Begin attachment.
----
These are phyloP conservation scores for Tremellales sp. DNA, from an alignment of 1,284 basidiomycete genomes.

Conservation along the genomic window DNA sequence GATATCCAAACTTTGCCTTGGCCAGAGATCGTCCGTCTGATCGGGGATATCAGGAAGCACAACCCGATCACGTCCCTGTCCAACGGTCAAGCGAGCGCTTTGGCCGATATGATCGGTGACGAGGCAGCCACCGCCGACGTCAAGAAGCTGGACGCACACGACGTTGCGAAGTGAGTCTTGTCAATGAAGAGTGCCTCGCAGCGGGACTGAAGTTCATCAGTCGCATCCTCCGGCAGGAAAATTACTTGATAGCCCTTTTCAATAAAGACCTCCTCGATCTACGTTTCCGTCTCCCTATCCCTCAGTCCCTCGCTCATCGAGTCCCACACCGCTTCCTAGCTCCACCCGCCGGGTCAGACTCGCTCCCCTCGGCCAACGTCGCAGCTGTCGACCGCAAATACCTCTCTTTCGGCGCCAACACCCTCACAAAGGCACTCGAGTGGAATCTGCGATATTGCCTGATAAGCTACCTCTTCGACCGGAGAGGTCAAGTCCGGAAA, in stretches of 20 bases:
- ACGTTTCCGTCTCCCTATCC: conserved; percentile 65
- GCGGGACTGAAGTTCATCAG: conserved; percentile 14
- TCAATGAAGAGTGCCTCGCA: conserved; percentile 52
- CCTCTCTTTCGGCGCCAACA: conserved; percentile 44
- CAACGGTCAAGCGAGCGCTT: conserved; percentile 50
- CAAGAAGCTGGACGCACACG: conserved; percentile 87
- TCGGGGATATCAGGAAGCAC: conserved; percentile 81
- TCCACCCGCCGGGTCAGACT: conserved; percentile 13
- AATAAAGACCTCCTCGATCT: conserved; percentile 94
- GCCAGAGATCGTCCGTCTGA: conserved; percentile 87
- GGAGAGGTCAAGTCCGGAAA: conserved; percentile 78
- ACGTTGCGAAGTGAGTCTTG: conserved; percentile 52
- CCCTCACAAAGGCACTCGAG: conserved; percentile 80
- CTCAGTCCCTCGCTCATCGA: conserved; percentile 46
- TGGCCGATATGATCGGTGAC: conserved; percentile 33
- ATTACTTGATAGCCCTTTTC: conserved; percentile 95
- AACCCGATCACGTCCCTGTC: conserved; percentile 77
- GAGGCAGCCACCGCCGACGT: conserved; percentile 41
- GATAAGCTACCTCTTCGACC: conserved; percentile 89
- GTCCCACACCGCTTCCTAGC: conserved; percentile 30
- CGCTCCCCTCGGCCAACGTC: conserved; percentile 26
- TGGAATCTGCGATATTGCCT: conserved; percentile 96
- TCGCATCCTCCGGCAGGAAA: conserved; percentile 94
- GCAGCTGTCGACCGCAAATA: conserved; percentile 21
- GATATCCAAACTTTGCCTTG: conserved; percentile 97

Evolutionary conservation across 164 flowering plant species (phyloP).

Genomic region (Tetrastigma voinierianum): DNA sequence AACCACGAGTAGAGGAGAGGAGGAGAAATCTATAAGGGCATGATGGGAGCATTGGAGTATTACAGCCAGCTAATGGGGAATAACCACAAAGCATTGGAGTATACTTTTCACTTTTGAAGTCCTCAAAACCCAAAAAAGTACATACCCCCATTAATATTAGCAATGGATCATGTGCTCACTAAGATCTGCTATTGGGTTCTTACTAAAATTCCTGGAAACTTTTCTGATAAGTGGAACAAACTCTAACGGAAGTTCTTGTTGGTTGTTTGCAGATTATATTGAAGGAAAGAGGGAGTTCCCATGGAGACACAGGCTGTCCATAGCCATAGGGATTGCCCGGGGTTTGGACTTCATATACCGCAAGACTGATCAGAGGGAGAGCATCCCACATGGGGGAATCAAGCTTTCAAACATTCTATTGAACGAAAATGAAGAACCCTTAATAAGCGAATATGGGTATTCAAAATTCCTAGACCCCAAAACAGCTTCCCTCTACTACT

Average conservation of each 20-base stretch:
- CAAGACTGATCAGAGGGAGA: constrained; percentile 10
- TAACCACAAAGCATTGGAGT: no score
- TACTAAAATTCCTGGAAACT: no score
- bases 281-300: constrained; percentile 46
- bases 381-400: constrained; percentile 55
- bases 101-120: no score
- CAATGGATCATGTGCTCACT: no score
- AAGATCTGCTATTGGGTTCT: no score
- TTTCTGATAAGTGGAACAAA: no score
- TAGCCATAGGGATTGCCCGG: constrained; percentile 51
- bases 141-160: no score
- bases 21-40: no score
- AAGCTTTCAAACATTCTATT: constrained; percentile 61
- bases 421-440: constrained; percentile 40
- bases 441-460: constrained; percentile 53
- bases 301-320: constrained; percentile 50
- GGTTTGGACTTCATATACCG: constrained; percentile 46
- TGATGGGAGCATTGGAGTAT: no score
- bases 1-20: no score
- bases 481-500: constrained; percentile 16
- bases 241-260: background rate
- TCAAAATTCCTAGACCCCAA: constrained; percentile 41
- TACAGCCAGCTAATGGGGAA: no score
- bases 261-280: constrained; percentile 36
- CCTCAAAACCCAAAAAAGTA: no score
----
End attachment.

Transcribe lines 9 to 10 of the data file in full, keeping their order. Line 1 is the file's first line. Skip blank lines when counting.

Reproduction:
- TCGGGGATATCAGGAAGCAC: conserved; percentile 81
- TCCACCCGCCGGGTCAGACT: conserved; percentile 13